http://security.tiki.org/

In your opinion, what is necessary to build a CMS with quality, elegant, safe and stable? Is it possible combine those four elements in just one solution?


With enough time and brainpower, it's possible to combine all four. Which is why a top priority is to get more people on the project.

Everyone can participate to any & all aspects of the code or the community:
http://tiki.org/SWOT

Who don't you encourage using Tiki Wiki?


Tiki has two sweet spots:

  1. If you have a complex project and you want all parts to integrate well.
  2. You have several diverse projects and you want to streamline on a common solution.


Tiki offers over 1000 settings & options in the control panel. It is fully themable with CSS and the Smarty Template engine. So with a custom theme and with configuration, you should be able to accomplish the vast majority of projects. The culture of the project is to address a specific challenge while making a generic feature, which is added to the main code base. The next stable version is never too far off and this keeps upgrades easy.

So, don't use Tiki if you intend to modify it heavily without sharing back the code. There are 600-700 commits per month. Within one year, your Tiki instance will be out of sync with the rest of the project.

Try to explain or summarize Tiki Wiki in 3 words.

Wiki way webware

Do you think a CMS make web developers lazier and less concerned about programing itself?


The goal of a CMS is to reduce the technical barrier for content creators. With more available tools, the developer becomes more a solution finder than a problem solver.

It really depends on the use case.

What are the plans for the future? What comes next?


The continued growth of local Tiki ecosystems (user groups, consultants, events, translations, etc.) will be very interesting along with the new branding.

We will continue our fast-pace of releases. Tiki6 (October 2010) will become Long Term Support (LTS), and thus, we'll be in a position to do some re-architecture in Tiki7 (April 2011). For example, to upgrade to Smarty 3 and Zend Framework 2 (if it's ready by then)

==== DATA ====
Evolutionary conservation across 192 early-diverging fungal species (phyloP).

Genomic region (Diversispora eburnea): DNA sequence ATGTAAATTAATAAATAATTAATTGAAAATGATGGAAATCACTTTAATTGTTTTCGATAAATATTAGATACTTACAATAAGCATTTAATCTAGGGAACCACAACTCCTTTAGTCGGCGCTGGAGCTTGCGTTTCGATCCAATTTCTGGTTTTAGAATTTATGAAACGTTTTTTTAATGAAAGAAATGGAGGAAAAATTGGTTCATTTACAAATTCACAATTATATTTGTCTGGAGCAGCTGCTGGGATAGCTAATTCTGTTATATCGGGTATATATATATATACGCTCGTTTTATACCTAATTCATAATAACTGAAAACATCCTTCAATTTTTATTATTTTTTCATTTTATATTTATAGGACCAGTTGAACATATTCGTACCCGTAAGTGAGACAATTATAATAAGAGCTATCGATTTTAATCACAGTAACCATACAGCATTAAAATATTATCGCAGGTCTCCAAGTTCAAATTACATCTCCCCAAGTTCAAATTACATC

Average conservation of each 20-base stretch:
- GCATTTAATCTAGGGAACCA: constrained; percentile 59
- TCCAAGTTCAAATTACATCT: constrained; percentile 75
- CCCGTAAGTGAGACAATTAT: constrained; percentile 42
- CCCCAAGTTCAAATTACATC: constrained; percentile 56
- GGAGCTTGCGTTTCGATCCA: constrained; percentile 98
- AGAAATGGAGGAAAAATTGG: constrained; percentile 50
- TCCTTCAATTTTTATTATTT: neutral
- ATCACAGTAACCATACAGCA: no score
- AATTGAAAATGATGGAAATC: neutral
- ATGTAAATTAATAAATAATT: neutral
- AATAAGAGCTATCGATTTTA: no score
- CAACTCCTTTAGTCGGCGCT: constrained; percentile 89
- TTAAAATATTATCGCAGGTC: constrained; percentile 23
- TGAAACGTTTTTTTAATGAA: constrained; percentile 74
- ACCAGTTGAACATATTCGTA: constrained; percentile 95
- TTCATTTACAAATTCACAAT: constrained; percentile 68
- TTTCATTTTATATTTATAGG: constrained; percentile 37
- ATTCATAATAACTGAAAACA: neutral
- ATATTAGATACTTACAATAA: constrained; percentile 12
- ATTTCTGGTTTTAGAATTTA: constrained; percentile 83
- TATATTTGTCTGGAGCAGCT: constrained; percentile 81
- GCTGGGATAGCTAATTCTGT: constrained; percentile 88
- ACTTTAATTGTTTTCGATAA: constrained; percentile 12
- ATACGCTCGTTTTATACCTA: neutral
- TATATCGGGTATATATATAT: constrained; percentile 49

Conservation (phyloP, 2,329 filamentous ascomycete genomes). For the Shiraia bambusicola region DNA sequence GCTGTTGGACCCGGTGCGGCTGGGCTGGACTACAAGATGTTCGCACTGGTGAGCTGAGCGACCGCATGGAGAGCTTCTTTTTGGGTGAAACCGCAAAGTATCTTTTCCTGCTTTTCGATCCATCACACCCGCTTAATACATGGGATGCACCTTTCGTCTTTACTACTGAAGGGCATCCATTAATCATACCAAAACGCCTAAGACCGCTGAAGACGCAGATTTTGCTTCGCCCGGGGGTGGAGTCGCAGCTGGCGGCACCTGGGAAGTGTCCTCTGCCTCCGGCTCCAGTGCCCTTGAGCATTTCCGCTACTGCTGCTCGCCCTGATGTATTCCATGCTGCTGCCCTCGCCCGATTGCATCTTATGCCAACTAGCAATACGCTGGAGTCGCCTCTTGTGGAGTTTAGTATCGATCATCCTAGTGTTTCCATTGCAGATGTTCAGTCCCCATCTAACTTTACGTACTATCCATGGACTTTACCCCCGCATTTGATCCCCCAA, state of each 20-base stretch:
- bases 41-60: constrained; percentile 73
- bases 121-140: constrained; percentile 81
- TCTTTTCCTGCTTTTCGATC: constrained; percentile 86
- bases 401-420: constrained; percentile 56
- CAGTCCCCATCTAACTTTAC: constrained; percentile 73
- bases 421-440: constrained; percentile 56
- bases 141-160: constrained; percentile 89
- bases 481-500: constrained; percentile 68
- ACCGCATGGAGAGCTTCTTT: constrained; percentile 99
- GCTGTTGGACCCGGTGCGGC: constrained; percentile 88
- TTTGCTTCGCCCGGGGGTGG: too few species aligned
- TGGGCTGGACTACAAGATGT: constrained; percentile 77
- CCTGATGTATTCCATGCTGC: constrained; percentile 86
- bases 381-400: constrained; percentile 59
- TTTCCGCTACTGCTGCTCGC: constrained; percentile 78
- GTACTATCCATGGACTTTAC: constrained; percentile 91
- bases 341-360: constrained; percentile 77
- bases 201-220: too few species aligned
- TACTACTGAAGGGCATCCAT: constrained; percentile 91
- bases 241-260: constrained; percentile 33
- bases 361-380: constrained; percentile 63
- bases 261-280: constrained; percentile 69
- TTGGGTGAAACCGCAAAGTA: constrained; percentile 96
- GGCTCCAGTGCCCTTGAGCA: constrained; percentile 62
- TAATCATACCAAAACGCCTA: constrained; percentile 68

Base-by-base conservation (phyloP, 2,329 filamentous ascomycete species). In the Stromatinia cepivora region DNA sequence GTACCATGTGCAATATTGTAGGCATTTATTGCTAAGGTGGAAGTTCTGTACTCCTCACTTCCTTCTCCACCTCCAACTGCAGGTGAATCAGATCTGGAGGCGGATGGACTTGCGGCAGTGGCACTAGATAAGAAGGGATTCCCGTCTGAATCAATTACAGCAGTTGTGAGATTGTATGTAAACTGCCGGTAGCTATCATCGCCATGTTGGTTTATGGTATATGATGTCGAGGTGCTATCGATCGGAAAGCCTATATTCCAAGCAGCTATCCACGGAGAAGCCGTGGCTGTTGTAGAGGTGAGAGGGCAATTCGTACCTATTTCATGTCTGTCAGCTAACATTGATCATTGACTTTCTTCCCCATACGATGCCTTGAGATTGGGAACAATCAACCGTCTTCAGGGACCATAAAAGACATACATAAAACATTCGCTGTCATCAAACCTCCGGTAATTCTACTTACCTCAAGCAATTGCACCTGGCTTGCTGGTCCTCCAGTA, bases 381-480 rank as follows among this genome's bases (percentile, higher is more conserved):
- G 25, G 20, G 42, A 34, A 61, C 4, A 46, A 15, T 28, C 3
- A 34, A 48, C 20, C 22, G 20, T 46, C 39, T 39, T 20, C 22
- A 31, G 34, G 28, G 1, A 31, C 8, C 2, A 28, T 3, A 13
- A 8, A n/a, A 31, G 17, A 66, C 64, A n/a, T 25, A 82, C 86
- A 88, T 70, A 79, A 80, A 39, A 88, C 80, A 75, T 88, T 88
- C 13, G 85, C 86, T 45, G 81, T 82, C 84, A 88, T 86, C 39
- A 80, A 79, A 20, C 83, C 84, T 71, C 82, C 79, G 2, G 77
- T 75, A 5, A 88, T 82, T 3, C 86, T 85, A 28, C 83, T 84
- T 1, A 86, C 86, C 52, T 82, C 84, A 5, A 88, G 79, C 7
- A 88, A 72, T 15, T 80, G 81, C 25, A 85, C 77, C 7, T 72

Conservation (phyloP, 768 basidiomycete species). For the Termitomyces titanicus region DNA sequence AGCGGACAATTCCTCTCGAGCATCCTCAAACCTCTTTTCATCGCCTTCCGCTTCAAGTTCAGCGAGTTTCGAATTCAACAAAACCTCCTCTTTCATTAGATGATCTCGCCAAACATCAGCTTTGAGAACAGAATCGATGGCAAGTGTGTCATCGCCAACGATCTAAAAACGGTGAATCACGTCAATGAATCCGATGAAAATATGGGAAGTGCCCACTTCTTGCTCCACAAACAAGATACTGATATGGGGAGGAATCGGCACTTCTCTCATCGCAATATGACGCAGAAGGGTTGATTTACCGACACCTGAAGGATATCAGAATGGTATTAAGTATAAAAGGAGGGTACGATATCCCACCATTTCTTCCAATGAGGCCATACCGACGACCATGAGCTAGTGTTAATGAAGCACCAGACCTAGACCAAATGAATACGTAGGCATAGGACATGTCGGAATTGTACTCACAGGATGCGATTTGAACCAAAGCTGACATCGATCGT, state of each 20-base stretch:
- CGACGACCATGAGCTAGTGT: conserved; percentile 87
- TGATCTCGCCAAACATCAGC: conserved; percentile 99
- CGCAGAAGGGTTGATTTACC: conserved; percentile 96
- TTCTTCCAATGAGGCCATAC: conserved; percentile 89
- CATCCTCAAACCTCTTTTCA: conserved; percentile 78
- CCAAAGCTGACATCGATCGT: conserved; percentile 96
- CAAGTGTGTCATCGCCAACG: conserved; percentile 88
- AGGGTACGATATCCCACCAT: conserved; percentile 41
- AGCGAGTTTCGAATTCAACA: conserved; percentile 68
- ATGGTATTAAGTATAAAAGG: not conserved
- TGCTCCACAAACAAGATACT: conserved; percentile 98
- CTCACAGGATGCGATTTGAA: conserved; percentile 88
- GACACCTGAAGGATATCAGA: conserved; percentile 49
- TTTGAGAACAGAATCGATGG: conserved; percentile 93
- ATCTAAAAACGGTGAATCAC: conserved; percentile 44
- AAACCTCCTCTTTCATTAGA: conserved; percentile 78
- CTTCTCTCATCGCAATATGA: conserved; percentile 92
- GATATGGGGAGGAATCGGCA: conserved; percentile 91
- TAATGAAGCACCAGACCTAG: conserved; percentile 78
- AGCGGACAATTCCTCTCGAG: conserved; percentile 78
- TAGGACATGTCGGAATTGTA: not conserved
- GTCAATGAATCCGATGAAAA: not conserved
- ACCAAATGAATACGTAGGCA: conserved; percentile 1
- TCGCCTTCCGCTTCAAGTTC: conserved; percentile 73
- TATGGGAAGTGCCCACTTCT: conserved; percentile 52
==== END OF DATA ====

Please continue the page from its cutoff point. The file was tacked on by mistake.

Integrating with source control systems (SVN at first) will make Tiki a good all-round solution for software project management (we already have a ticket system, etc.)

Over the years, we have pretty much done most of the features possible with existing technology and we integrated with other open source projects which rely on Flash. ))BigBlueButton(( for real-time collaboration tool (Audio/Video/Screensharing/Chat) and Kaltura for web-based video editing. The next big thing will be to adopt HTML5 and do the missing bits like image manipulation. We tried with java applets but we never got something stable and user-friendly enough.

http://dev.tiki.org/Roadmap
http://branding.tiki.org/
http://dev.tiki.org/HTML5

For those who want to know more about Tiki Wiki, what should they do? Where should they search for? Where do they start?


You can download or use a demo from:
http://info.tiki.org/Get+Tiki

Leave some words to our readers at Espirito Livre Magazine.


Give someone a fish and you feed them for a day.
Teach someone to fish and you feed them for a lifetime.

Add that knowledge to a wiki
And countless people will be able to learn on their own

And share their knowledge
And many more will feed their families


And join http://br.tiki.org/ !


Page last modified on Saturday 04 December 2010 20:20:38 GMT-0000